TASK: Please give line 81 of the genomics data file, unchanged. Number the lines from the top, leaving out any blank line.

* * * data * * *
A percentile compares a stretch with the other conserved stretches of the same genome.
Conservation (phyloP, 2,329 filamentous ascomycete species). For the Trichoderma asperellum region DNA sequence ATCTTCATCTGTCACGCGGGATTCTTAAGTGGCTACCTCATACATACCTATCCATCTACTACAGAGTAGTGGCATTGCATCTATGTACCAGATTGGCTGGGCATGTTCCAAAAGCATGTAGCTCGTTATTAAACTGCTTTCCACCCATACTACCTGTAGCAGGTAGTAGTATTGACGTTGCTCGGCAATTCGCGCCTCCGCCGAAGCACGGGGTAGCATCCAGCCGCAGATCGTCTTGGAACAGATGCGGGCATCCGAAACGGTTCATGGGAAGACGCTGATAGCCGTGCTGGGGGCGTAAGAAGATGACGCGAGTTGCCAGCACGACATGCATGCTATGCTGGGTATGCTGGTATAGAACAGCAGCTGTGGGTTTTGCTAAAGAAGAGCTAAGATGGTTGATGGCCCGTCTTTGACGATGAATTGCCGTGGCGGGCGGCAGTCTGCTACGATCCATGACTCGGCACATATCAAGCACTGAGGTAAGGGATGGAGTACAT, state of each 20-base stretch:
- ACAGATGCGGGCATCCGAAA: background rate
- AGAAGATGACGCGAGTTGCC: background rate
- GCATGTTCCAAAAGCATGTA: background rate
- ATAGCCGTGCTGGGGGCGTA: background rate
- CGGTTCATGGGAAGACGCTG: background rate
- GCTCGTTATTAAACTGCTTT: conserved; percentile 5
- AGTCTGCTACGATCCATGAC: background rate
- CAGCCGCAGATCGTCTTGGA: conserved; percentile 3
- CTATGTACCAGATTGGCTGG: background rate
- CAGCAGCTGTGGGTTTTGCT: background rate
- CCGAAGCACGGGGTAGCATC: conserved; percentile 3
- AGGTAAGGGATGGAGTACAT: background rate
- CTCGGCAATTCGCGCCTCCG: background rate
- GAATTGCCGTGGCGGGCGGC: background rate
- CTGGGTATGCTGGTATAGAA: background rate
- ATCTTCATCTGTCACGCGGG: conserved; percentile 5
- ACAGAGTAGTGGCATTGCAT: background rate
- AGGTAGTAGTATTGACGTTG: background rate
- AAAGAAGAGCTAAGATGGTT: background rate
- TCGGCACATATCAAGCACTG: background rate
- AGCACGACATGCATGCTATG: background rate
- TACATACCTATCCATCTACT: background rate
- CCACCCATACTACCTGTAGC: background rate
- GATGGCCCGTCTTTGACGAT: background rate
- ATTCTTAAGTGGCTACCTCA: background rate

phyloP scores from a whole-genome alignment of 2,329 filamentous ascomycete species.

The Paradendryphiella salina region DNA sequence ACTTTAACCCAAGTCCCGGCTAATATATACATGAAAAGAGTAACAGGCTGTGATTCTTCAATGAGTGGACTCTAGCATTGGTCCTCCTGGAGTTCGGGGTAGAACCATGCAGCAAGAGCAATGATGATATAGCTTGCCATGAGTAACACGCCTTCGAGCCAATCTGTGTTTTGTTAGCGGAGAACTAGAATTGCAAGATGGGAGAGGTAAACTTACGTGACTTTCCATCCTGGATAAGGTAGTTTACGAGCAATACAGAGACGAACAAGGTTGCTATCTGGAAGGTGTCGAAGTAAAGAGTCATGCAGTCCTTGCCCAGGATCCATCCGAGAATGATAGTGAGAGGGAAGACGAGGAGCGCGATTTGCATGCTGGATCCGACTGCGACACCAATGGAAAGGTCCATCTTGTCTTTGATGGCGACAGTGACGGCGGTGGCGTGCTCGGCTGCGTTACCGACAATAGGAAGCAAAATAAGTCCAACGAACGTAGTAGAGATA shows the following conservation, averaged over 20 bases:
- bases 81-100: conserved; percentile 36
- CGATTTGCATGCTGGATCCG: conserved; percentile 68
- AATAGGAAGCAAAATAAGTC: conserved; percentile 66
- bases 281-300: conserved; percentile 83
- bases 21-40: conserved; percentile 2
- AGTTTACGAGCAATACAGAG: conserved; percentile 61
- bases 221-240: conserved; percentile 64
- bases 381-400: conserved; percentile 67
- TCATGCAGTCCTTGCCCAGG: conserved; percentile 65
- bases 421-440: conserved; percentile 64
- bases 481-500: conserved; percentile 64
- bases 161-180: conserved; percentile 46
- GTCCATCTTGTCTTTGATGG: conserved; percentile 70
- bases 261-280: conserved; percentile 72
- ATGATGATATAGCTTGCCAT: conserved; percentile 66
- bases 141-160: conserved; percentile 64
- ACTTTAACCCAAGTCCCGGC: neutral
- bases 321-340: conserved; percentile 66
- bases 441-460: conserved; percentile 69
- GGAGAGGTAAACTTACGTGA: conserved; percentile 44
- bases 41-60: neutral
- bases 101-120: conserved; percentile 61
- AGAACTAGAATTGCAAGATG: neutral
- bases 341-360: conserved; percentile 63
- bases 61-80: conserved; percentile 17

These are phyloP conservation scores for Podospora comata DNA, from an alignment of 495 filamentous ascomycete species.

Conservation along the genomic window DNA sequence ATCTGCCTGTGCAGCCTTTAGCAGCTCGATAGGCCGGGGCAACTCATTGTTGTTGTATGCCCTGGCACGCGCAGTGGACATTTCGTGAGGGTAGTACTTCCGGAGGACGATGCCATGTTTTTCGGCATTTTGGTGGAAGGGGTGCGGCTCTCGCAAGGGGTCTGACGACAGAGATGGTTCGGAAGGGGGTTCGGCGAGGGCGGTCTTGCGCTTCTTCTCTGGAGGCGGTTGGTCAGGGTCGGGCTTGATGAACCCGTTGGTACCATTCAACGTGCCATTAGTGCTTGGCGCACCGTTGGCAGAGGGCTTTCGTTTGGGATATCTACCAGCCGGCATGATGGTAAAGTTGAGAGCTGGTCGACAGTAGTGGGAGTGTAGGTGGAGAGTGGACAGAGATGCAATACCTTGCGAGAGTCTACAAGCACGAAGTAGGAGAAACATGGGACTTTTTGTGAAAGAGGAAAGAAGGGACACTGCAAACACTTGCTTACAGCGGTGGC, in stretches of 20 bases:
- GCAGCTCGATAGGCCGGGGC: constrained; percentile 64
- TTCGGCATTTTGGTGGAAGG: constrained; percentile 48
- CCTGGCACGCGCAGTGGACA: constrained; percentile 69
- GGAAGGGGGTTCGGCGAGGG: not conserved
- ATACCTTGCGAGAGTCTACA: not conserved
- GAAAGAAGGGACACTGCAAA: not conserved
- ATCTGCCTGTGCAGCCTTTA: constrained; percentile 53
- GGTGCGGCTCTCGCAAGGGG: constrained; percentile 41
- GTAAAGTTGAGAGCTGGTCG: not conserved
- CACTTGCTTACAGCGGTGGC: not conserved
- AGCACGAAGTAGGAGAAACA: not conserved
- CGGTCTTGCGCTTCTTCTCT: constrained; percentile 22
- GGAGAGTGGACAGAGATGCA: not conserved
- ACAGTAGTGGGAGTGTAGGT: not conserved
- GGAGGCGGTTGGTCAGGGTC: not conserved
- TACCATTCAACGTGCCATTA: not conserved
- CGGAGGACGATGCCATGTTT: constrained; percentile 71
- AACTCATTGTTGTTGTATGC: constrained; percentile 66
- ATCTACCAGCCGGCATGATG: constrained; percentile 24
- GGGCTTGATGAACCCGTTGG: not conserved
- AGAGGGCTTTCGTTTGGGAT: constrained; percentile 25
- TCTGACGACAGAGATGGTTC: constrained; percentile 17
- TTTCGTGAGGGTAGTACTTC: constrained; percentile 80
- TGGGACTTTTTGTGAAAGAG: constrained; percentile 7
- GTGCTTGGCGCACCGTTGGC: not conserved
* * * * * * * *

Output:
- GTGCTTGGCGCACCGTTGGC: not conserved